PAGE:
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A critic question


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#1 Calliope

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Posted 12 June 2002 - 06:17 AM

I was a reading a review of Melissa Barak's new piece and Clives Barnes says of the ballet "She should have been tougher and ended ambiguously. She took a wrong turn at the end, perhaps..."

And perhaps this is more of a statement than a question, but my first thought was, it's her piece, so she ended how she wanted to.

I realize that's it's inevitable that choreographers/dancers be compared to their predecessors and perhaps that's where the comments come from, but are critics now than they were say in Balanchine and Ashton's time?

#2 Alexandra

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Posted 12 June 2002 - 08:03 AM

I think that's a good point -- critics usually try to stay away from blatant advice giving. But I suppose it's irresistible. I'm sure someone wrote "Petipa should think again! Obviously Siegfried has learned his lesson and they should be allowed to live happily ever after!"

Having just read a good chunk of American and British (not to mention Danish) criticism of the past 50 years, I think there is more viciousnous now. (I don't mean to say that I think Barnes' piece is vicious.) And more overtly political criticism. A reviewer may really not mind this new ballet that much, but saying so might give Maestro A a boost and Maestro B, my friend, or the person I support, won't like it, or will look bad in comparison, etc.

I've read several New York reviews from the 1950s that are virulently anti-Ashton and there's a distinct undertone, to me, that it's because they perceived him as a threat. (Strange to think now, but Illuminations and Picnic at Tintagel were big hits at NYCB and that, and the acquisition of a Tudor repertory, was not liked by some.) They didn't suggest how he should choreograph, though, just that he should go away. One I remember -- B.H. Haggin -- dismisses the entire oeuvre as mere baubles and says that the one thing Ashton can't do to save his life is make a pas de deux. (!!!!)

John Martin did give Balanchine a lot of advice, but it was mostly "go back to Europe where you belong and take those frothy little ballets with you." He later became appreciative of Balanchine's choreography and had the decency to say so. There was a lot of anti-Balanchine sentiment in the 1950s and '60s from the modern dance wing of the dance world that, as in the Ashton case, seems, to me, to be created wholly out of resentment -- he got the crowds, he got the money, our native art form is unappreciated, it's not fair. The criticism of Balanchine was that "all his ballets look alike" meaning they were put into the "divertissement" slot and few people looked further to see the differences. Our atm is an exception :) )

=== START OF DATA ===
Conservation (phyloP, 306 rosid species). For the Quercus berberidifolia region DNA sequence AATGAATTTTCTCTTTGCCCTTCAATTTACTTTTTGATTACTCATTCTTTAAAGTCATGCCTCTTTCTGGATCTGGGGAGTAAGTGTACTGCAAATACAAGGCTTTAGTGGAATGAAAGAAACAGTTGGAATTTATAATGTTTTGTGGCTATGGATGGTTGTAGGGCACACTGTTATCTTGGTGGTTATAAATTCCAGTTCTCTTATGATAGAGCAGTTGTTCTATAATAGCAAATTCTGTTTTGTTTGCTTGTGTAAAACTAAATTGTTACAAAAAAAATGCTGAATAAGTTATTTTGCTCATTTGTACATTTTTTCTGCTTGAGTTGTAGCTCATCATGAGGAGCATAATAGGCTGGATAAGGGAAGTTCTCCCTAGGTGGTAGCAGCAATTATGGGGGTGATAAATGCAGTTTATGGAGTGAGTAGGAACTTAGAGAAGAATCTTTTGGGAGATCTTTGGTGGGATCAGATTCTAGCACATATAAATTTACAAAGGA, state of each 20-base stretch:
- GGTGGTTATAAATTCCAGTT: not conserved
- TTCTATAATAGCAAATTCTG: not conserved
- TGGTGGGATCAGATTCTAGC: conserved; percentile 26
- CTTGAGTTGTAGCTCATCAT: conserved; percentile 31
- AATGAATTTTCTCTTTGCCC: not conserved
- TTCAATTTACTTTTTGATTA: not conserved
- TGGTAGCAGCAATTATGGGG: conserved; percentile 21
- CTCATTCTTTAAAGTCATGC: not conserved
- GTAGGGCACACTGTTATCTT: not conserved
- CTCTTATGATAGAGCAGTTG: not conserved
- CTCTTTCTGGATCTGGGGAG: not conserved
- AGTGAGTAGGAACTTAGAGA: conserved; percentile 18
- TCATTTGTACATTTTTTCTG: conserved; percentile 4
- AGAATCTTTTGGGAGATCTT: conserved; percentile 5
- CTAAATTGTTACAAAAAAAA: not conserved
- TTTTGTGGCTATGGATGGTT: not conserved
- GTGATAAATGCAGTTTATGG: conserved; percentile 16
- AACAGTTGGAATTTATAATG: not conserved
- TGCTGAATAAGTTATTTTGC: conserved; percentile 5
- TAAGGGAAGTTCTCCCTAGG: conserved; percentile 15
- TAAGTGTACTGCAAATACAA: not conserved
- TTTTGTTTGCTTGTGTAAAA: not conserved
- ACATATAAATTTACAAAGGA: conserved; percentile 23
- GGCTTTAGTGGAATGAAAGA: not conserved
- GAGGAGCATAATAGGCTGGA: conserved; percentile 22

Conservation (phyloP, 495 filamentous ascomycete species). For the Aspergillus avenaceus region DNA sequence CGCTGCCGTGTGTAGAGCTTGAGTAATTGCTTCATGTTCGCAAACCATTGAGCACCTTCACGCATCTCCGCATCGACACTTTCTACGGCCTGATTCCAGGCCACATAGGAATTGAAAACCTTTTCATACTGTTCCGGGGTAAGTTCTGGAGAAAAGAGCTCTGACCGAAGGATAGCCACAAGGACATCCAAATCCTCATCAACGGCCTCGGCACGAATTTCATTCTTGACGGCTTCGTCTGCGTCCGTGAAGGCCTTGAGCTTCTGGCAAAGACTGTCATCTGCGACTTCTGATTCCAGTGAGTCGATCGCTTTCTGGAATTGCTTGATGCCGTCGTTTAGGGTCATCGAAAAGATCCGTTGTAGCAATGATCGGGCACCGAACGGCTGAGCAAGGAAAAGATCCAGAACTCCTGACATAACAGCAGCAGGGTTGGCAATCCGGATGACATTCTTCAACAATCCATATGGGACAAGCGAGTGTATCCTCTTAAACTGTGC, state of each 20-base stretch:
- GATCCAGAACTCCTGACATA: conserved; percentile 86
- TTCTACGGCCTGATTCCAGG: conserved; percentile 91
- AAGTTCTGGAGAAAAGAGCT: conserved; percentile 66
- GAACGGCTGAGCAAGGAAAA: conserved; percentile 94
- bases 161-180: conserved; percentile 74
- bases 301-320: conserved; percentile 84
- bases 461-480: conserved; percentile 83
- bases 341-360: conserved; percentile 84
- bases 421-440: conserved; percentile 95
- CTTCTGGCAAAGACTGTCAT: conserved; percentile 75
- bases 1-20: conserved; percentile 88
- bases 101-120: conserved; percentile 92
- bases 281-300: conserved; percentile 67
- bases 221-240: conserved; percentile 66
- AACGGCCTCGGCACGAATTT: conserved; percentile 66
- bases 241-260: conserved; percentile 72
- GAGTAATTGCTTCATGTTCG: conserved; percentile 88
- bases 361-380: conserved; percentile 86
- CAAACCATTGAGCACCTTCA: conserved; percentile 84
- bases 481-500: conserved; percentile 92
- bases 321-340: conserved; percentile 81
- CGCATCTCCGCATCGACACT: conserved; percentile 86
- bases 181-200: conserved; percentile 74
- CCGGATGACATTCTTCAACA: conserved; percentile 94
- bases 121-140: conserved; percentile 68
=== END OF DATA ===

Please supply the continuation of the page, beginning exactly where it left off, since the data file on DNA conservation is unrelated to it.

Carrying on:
I'd like to spin off of Callipe's question and ask what people think about advice giving. If a critic thinks a new work is good, but this or that is wrong with it, should s/he say so? Where is the line? Is saying "the work needs a pas de deux" okay? Or "Either make a literal work or an abstract work, but pick one?" How could that be phrased so it's useful to both reader and, perhaps, choreographer?

#3 dirac

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Posted 20 June 2002 - 01:21 PM

Well, Kenneth Tynan once said that a critic is someone who knows the way but can't drive the car. Giving back-seat directions sort of comes with the territory. :) I don't see anything wrong with comments on structure -- a recent example that occurs to me is Tobi Tobias pointing out in an otherwise admiring review that in Martins' "Morgen" there were too many consecutive pas de deux. (Advice along the lines of "Go back to Russia" is plainly counterproductive, as they say nowadays.)

#4 atm711

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Posted 21 June 2002 - 11:25 AM

Alexandra, thanks for exempting me f rom that 50's and 60's crowd. It wasn't just the modern dance world that opposed him--it was also the 'Ballet Theatre' crowd of the time--it was always--:"But they only dance from the waist down". I never could forgive John Martin---the only thing he admired in ballet was Alicia Markova's 'Giselle'. (Nothing wrong with that, but the poor man missed so much--at least we had Denby, and to a lesser
extent, Terry.)

To further appreciate what ballet had to go through then, there is a wonderful cartoon parody (by Alex Gard) depicting Walter Terry with a copy of 'Ted Shawn' jutting out of his pocket, and John Martin with a copy of "My Life by Isadora Duncan".


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